The day started a little unfortunatly as our alarm for 5 AM didn’t go off, and we ended up delayed 20 minutes. While this seems insignificant in a day of 24 hours, we ended up at the base of the climb just behind two other teams, who hadn’t even started yet. If this 20 minutes would’ve made the difference in our spot in line then it would turn out to be a crucial and unfortunate mishap. As it were, we had to wait at the base for a little over 2 hours before even getting to start. At that point perhaps we should’ve debated bailing. While the thought crossed my mind I reasoned that i didn’t want to waste all the time we had put into organizing the gear and getting there, so we waited. Once we started, we had to continually wait at belays, probably for another hour and a half in total. While we intended to link the first two bolt ladder pitches into one, Paul stopped at the first belay since there was a traffic jam ahead of us. This turned out to be beneficail as we both got to lead a bolt ladder pitch to warm up. It also worked out well for me as I was stuck at an anchor with a rather cute Norwegian college gal who had a very flirtatious way of accenting what she said with her eyes. Good conversation certainly helped pass the time.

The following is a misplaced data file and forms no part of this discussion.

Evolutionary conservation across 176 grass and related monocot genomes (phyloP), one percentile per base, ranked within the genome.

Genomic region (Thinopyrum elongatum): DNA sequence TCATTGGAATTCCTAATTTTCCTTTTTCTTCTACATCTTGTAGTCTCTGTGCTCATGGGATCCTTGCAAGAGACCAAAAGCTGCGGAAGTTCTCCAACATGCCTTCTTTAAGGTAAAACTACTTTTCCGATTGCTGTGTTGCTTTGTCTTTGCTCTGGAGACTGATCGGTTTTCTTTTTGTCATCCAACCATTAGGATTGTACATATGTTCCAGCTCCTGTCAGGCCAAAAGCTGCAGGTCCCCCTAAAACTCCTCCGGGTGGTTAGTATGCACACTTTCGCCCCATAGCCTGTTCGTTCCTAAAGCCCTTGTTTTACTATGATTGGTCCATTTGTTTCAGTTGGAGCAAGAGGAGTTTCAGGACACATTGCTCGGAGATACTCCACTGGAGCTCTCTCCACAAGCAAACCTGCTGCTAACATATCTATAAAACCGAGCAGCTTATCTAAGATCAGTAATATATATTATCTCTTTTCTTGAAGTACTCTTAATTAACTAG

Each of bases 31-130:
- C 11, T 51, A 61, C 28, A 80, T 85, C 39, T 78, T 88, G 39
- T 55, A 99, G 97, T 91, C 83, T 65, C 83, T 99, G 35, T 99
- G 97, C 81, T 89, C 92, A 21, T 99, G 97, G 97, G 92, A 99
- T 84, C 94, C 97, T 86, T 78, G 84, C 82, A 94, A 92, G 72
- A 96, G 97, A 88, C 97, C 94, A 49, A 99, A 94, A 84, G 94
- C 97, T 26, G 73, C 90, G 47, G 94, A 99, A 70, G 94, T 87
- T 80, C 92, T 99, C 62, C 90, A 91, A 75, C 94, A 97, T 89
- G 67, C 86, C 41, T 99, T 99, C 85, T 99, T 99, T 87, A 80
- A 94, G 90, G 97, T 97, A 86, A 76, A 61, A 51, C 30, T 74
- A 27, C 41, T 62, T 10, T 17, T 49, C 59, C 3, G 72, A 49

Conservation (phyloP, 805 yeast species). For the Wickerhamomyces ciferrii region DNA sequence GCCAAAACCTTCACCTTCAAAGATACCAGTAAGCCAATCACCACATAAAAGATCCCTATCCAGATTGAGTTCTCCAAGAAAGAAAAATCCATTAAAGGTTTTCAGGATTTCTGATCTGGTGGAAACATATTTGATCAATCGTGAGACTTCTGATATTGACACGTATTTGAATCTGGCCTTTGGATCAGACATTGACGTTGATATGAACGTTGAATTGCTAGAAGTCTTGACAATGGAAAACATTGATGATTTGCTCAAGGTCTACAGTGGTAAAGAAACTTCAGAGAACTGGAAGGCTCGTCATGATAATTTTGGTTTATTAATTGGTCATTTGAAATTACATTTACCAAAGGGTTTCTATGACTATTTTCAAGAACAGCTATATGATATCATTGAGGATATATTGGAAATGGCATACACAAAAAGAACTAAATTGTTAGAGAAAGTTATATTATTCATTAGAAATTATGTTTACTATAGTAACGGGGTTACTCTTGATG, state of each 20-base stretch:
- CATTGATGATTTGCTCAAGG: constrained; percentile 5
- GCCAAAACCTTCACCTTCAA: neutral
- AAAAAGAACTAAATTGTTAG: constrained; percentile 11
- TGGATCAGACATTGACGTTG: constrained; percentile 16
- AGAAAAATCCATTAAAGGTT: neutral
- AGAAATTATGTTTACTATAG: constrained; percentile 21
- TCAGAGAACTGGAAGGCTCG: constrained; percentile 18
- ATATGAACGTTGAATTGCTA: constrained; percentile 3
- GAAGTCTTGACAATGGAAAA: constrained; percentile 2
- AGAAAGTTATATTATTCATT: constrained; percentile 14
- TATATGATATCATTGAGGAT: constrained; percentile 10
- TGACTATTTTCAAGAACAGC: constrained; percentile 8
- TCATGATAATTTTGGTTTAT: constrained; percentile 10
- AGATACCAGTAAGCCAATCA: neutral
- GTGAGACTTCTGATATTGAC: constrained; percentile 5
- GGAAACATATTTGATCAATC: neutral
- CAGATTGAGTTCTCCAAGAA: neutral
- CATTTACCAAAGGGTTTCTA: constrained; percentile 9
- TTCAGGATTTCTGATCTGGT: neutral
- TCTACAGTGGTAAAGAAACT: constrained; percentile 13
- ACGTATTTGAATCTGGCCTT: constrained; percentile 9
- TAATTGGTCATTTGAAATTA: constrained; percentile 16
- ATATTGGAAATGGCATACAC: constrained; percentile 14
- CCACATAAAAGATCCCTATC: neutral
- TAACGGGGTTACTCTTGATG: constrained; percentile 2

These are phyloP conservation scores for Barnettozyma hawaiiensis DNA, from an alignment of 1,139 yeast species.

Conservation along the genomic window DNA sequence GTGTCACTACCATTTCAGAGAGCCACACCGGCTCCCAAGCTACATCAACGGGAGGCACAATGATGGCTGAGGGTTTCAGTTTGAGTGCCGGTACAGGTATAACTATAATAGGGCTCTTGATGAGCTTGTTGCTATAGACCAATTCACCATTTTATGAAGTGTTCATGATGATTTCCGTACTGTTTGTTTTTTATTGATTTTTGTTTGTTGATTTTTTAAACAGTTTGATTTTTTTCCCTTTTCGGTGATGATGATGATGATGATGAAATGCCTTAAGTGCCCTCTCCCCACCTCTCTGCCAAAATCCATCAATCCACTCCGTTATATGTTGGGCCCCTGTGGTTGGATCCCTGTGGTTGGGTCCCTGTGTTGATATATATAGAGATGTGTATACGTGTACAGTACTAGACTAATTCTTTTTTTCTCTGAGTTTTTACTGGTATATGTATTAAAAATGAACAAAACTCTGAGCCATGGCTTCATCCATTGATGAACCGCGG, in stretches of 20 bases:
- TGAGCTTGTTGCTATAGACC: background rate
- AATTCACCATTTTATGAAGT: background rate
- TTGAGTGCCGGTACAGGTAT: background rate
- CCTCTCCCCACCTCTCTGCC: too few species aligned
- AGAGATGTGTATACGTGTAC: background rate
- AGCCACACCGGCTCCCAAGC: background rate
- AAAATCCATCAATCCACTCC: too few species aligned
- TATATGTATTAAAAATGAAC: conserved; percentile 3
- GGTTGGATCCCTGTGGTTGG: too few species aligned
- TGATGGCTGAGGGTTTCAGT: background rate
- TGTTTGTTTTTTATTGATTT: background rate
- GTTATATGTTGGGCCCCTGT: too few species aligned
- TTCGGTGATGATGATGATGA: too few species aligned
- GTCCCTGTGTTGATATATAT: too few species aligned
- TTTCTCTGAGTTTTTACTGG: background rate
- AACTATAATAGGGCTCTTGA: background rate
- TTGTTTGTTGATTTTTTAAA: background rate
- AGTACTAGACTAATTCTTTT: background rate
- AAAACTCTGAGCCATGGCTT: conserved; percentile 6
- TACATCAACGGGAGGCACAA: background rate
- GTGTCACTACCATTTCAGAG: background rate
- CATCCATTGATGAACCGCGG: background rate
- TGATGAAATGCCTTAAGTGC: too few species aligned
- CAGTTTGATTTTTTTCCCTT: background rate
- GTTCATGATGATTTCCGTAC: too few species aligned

These first two pitches were the easiest as they were 95% bolted, but presented their own challenge as they were on average 110 degrees overhanging. From here we were 2 pitches away from Awahnee ledge, where most folks spend a night. I took the first real aid lead of the route, planning on linking the pitches all the way to Awahnee. 4 or so pieces got me to a bolt and then my first ever hook. I was anxious for the usual reasons, I think your first time standing on a metal hook that’s draped over a flake is going to be a little heady no matter what, but I was also a little apprehensive of this flake. It was large and seemingly hollow behind it. If it ripped it would fall straight back down the pitch towards Paul. There was a small notch on the flake that was marred from previous hooks, so I placed mine there, and slowly started to climb my aiders thinking, if it’s held before hopefully it will hold again. I had to climb higher up on this piece then I was comfortable with. I anxiously searched out my best, or only, option for gear and found a flared crack in a roof that took a red alien. I wasn’t thrilled by the flair but the alien held throughout my tests. I climbed high on this piece as well and was franticly looking for a good piece when it blew. My fear of aid falls not being clean turned out to be well founded. I fell down the dihedral I had just aided, back first, tangled in my aiders. This is when i became thankful that we chose to do the most overhanging wall in North America, as Steve Roper puts it. I luckily hit nothing on the fall, but ended up about 25′ down, and a foot or two lower than Paul at the belay. I think Paul was as shook up, or without the rush of adrenaline I had, perhaps more shook up then I. He asked what I wanted to do and I can’t remember if I told him or if I just went ahead and climbed the rope back to my high point. This time, more comfortable on the hook I was able to see that the crack in the roof became parallel farther back. Second time around I got a bomber cam and pulled through with no problem, realizing that it was my rushing and anxiousness to blame for the last cam blowing.